'Marysville 5 Plus 1' served with the Ninth Armored Division at Battle of the Bulge

'Marysville 5 Plus 1' served with the Ninth Armored Division at Battle of the Bulge

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Marysville 5

The Marysville 5 pose in front of the Marysville Candy Store in April 1942, prior to boarding the train for Camp Dunston, Kansas. From left; Tom Surman, Ray Smigaj, Bob O'Connell, Rog Williams and Bus Surman. Note the cardboard suitcases and bottle of booze that Tom Surman is holding, for the trip. The small boy is O'Connell's nephew, Jeff Kahla.

Seventy-five years ago this month, World War II’s Battle of the Bulge began, on Dec. 16, 1944. So-named because the German army was able to push through a “bulge” in the allied lines on the Western Front, the action took place in Eastern Belgium, northeast France and Luxembourg, and lasted until Jan. 25, 1945.

Veterans of the Ninth Armored Division’s Combat Command A earned the Presidential Unit Citation for stalling Hitler’s all-or-nothing attack through the frozen Ardennes Forest. It is the highest award given a military unit for exceptional valor.

Among the numerous local soldiers who were part of that Combat Command A unit were six native area men that became known as “The Marysville 5 Plus 1.”

On April 21, 1942, five guys from the small town of Marysville, and another from the Helena Valley, enlisted in the U.S. Army and within a week embarked on a train for Camp Funston (Fort Riley) Kansas.

“These six young men — Bob O’Connell, brothers George “Bus” Surman and Tom Surman, Ray Smigaj and Roger “Rog” Williams (all of Marysville), along with Carl Strandberg (of Helena) — were seldom separated from that date until their discharge in November 1945, which is extremely rare considering the numerous dangerous situations they were exposed to,” wrote Ruth O’Connell, Bob’s wife, in 2001.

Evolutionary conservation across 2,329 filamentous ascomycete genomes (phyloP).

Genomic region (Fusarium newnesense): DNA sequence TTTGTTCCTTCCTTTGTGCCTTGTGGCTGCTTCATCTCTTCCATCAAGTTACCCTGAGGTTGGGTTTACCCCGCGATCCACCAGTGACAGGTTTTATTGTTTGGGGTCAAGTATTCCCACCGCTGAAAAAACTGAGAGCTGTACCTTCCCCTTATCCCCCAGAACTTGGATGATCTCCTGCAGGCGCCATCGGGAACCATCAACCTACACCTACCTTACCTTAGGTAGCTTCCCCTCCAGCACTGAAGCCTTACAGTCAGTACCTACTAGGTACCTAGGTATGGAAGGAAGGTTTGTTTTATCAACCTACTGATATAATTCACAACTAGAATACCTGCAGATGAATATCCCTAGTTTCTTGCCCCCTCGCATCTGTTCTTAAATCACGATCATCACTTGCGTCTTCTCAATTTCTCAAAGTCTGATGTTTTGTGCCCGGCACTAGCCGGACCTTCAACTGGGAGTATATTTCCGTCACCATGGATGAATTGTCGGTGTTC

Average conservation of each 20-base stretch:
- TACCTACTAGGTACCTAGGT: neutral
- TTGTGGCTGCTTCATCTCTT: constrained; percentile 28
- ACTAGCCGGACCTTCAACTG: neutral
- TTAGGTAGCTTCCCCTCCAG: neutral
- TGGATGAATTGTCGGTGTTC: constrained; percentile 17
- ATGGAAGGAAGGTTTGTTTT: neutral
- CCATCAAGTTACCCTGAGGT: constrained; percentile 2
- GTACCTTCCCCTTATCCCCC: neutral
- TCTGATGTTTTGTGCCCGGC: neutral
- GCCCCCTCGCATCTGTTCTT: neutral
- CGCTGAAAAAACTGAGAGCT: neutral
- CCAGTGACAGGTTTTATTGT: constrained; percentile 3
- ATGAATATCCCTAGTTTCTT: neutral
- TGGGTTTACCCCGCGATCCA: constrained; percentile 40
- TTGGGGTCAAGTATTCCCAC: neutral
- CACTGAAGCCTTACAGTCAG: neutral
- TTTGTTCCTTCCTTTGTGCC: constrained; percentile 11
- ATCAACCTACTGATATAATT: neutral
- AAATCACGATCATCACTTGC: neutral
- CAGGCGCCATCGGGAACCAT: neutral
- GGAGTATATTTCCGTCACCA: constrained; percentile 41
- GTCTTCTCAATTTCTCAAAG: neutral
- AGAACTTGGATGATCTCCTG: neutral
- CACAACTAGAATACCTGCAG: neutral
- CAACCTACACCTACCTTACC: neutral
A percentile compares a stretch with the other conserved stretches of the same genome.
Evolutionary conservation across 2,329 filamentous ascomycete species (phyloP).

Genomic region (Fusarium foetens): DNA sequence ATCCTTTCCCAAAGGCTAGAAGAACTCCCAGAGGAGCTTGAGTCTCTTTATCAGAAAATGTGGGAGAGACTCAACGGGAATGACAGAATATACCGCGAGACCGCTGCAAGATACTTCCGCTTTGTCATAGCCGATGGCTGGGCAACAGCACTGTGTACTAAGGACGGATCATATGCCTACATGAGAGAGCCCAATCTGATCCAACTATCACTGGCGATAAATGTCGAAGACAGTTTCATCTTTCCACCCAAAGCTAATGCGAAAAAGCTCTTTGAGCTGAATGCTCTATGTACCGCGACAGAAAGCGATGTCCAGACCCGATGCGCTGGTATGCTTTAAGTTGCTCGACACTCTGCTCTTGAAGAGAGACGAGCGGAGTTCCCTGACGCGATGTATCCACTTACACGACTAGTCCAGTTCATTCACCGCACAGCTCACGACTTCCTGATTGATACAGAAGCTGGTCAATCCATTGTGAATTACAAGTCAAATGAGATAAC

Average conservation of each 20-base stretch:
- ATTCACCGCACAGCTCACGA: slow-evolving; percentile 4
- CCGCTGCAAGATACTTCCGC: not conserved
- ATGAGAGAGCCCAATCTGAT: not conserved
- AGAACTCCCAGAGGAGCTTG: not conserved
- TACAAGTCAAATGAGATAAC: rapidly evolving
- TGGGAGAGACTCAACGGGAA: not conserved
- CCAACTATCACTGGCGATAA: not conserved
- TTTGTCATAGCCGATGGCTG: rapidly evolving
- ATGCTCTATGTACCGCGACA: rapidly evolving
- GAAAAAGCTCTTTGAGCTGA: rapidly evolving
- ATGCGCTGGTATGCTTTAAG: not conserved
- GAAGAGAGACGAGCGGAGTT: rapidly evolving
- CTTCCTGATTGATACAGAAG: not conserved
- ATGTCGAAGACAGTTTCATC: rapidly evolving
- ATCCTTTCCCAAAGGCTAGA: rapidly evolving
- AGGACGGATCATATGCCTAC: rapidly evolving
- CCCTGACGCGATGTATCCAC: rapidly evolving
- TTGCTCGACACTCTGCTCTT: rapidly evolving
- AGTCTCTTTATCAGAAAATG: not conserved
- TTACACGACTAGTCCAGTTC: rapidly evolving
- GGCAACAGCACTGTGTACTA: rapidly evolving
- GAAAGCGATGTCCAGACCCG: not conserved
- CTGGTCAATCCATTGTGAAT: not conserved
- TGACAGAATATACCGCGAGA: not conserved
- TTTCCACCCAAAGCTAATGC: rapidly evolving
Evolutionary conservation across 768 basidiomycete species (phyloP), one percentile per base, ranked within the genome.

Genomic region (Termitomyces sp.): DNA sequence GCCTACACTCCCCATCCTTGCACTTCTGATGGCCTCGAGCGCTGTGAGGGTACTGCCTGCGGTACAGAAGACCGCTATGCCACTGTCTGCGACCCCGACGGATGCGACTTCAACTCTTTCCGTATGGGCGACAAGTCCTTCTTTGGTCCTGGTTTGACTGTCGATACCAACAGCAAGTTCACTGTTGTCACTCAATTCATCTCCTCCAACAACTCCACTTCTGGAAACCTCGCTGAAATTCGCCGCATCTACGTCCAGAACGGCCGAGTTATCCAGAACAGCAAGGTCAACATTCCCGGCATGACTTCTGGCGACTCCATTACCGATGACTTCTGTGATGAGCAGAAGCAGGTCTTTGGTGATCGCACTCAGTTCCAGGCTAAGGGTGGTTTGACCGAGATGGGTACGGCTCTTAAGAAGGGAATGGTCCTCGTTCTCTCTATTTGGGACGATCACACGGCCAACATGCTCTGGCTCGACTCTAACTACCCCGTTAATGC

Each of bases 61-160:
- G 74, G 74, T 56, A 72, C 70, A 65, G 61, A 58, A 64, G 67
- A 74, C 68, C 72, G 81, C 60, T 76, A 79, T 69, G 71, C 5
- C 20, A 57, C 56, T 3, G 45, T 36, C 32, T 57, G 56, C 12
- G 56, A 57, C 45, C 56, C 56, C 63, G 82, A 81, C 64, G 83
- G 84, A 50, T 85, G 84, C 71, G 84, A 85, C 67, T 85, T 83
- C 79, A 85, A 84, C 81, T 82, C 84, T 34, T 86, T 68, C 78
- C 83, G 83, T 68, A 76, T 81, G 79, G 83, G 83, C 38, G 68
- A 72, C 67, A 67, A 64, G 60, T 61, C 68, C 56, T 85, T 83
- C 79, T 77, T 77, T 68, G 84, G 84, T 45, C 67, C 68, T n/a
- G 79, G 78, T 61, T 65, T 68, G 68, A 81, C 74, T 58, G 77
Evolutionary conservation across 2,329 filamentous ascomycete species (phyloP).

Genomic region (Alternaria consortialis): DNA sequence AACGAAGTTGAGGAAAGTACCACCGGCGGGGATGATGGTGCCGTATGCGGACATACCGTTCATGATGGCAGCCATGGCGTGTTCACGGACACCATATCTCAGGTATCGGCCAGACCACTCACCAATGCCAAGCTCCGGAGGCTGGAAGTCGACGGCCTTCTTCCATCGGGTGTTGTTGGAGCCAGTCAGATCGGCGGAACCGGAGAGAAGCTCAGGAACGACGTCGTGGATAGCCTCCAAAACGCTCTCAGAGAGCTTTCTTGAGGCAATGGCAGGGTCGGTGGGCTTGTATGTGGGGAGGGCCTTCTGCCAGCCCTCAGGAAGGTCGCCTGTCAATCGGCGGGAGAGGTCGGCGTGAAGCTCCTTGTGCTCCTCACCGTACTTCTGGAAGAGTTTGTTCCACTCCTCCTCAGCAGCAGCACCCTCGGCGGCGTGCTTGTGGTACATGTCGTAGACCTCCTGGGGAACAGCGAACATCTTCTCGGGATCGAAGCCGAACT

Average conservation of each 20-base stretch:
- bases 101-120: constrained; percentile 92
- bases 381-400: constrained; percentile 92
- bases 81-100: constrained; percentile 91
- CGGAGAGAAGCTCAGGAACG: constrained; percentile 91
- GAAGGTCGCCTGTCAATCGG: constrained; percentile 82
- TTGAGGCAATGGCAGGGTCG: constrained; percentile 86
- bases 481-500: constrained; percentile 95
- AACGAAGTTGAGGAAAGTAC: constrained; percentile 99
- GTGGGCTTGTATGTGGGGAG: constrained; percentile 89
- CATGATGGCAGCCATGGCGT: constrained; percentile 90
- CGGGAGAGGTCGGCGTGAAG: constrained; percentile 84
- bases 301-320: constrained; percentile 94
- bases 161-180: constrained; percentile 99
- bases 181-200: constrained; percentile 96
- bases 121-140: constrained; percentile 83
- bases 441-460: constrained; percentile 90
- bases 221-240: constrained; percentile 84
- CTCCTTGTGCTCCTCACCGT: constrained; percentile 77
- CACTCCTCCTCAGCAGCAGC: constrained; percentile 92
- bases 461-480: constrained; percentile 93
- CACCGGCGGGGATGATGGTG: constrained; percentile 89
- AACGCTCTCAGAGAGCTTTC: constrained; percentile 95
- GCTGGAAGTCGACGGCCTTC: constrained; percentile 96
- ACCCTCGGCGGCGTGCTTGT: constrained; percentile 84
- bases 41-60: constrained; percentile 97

After extensive training in Needles, California, and maneuvers in Louisiana, the men shipped overseas with the Ninth Armored, under the command of Major General John W. Leonard, to England in August 1944. The outfit crossed over to France a month later.

They received their baptism of fire in October when, according to the Independent Record, “the division crashed head-on into the armor of the Rundstedt offensive and emerged with the admiration of even the enemy themselves.”

The Nazis, fighting the Ninth’s Combat Command A teams on many widely separated sectors of the front, called the Americans “the Phantom Division.” They said the GIs were everywhere, and they could never tell where the blows would be felt.

“In the battles of St. Vith, Bastogne and Echternache, the doughboys wiped out large numbers of hardened German troops,” the IR reported. “They captured hundreds of prisoners and destroyed numerous Panzer tanks. Twice during the offensive the German radio reported the Ninth Division ‘destroyed.’ The Germans don’t mention it anymore. They think they are seeing ghosts.”

Another story several days later in the paper bore the headline: “CPL. BOB O’CONNELL SEES PREDICTION THAT NINTH ARMORED DIVISION WOULD MAKE BIG NAME COME TRUE.”

The article quotes from the Stars and Stripes newsletter, that “Combat teams from the outfit held the elbow of the German bulge in Luxembourg and barred the way to the city until relieved. For 10 wild days sleep was compounded of Benzedrine sulfate tablets. In at least one instance, nobody told the doughs to pull out, so they stayed and fought until word finally got through.”